Consult with group (alvina and katie) about what units are project are on and if we ahve a theme to follow. all aroudn get organized.

May 25
meet up in library assign tow questions to a person and help if needed. decide how the project will be put across to the class. Eg: video, slide etc...

May 27
meet up at library or katies house to help eachother wityh any problems...

June 1
put completes questions of the project together.. of whatever we have.

June 3
Start publishing to computer

June 5
complete all finishing touches and hand it in!

Developing Expert Voices

Question #1: (March 27; Statistics)

The table shows the lengths in millimetres of 52 arrowheads.

(Didn't type out the numbers, but will create a similar question to this one.)

(a) Calculate the mean length and the standard deviation.

(b) Determine the lengths of arrowheads one standard deviation below and one standard deviation above the mean.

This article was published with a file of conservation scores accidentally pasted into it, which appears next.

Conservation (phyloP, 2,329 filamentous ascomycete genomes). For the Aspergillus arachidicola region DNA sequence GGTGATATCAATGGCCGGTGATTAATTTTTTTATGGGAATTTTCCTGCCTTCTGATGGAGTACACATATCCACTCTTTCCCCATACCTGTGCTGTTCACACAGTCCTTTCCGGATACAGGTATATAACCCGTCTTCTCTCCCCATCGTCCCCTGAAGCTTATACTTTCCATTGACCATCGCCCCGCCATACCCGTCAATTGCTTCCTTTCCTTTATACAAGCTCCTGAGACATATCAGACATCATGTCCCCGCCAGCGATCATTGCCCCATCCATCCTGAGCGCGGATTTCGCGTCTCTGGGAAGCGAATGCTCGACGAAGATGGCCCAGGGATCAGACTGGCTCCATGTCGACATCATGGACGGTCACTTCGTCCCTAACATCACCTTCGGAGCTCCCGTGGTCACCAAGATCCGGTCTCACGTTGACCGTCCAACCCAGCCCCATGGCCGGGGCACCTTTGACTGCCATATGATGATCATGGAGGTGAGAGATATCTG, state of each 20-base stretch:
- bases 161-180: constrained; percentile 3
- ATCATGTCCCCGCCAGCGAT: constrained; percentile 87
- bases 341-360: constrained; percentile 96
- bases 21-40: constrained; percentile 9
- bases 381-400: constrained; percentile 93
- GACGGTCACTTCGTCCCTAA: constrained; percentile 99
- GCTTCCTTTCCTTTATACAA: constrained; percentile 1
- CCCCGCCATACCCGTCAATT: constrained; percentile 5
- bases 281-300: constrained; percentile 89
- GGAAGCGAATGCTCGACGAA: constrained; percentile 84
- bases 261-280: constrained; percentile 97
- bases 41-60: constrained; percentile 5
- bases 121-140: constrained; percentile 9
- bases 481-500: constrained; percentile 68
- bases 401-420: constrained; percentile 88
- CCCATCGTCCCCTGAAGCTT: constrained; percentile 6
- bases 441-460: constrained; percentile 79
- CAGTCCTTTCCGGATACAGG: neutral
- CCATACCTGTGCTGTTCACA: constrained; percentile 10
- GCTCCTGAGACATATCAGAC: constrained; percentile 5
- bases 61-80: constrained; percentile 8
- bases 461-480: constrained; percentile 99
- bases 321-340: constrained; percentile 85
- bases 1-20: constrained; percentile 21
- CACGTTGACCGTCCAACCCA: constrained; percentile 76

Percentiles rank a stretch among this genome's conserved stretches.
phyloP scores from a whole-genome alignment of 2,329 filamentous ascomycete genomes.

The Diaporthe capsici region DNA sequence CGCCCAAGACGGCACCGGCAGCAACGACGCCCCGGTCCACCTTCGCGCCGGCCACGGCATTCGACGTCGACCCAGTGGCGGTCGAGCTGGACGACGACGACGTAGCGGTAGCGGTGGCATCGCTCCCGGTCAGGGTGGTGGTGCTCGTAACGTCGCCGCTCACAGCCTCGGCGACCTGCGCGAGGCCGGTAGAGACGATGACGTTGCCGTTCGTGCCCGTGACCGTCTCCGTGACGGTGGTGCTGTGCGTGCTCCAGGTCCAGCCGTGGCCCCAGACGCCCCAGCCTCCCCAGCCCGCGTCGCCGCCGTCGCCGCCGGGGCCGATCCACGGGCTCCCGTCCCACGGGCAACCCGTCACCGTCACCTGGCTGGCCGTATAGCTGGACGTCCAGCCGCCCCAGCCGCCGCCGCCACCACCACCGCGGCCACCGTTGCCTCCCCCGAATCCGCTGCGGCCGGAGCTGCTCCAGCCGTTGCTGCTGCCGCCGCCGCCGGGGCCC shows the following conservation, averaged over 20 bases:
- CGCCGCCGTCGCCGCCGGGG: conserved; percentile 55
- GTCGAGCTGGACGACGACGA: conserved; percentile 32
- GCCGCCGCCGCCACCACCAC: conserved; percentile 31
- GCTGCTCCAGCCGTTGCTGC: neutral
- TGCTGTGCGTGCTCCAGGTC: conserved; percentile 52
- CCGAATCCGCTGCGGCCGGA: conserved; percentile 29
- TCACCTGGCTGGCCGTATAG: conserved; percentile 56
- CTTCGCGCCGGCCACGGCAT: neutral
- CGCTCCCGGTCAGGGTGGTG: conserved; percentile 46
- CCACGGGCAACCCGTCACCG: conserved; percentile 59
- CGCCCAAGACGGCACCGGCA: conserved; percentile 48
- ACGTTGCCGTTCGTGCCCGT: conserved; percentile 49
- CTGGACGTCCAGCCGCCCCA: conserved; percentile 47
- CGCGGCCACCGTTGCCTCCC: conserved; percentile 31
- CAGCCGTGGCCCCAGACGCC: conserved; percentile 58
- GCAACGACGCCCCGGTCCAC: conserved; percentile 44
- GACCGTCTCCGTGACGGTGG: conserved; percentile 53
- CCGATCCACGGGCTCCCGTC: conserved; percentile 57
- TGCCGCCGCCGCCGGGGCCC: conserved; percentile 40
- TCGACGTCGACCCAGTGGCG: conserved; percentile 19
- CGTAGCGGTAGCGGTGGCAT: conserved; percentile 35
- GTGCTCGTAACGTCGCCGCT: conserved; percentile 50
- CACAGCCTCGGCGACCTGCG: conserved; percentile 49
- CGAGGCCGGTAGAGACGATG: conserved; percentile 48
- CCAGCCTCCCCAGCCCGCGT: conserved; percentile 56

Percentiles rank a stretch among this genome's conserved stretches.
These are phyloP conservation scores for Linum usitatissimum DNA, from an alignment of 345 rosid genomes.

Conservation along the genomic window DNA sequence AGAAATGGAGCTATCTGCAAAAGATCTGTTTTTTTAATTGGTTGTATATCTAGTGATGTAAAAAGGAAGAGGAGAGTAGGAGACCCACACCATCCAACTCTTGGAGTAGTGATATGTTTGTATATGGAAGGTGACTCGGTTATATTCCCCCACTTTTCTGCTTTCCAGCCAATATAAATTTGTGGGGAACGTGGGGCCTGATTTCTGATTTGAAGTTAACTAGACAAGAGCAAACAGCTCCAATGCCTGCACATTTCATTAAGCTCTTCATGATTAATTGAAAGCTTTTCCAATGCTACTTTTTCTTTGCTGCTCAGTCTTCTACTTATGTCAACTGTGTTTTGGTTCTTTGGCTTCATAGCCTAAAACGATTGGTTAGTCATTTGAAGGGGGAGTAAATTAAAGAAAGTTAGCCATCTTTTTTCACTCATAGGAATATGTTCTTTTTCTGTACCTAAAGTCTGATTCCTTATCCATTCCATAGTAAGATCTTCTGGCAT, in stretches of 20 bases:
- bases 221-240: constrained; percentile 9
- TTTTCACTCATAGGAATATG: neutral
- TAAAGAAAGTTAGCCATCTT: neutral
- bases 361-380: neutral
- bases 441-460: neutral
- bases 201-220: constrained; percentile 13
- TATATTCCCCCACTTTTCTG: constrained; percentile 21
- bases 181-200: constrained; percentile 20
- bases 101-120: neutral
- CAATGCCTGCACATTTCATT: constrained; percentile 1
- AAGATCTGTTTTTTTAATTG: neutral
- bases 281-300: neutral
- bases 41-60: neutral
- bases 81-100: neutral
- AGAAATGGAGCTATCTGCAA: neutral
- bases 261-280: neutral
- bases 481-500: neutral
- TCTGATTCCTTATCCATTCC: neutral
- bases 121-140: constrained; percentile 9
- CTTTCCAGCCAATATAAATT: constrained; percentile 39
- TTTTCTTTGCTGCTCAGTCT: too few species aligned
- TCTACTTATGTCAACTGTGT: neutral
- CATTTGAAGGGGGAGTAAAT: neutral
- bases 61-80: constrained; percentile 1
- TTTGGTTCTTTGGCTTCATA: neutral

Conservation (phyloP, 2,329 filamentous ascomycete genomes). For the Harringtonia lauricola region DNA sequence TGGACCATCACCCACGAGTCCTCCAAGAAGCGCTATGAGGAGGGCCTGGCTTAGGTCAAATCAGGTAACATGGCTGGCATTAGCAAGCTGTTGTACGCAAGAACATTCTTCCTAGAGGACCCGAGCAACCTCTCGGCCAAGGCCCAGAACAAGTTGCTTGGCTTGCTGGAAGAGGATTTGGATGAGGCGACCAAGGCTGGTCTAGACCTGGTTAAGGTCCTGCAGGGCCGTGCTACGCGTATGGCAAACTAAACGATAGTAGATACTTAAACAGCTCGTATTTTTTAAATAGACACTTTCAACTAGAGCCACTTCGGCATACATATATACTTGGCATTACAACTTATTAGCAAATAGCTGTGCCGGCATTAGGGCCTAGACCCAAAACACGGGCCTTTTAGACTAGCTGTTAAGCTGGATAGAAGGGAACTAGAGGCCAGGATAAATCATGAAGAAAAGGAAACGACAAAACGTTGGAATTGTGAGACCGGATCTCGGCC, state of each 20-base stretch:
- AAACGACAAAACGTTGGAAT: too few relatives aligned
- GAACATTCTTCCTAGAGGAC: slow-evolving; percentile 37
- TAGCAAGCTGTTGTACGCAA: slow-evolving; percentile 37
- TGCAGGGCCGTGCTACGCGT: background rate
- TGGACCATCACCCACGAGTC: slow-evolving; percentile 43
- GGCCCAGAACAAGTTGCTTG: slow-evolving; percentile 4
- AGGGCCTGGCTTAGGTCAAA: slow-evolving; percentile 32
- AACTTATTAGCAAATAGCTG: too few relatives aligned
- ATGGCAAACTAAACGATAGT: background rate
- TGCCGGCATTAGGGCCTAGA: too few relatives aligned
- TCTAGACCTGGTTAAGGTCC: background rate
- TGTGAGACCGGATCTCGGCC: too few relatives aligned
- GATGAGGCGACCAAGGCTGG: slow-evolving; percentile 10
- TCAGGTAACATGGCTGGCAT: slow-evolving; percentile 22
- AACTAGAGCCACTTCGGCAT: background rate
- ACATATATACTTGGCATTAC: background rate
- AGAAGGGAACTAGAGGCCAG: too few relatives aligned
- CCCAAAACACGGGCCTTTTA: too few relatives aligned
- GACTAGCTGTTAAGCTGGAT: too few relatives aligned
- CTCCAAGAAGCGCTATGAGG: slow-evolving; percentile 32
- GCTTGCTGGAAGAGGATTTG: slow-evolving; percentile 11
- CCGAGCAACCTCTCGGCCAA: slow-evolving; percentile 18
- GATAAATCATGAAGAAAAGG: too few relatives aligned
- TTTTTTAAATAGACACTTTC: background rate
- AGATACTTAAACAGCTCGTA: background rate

(c) How many arrowheads are within one standard deviation of the mean?

(d) What percent of the arrowheads are within one standard deviation of the mean length?

Question #2: (March 17; Probability)
The probability that Gallant Fox will win the first race is 2/5 and that Nashau will win the second race is 1/3.

1. What is the probability that both horses will win their respective races?

2. Wha tis the probability that both horses will lose their respective races?

3. What is the probability that at least one horse will win a race?

Time line

May 20 - Consult with the group and decide which units were going to do our projects on.

May 22 - Make sure that everyone has slowly progressed on their projects and help each other out on what their missing.

May 25 - Another group meeting, making sure everyone has got something done.

May 30 - Start putting bits an pieces of our project together.

June 3 - Complete Project

June 4 -6 - Put the finishing touches on the project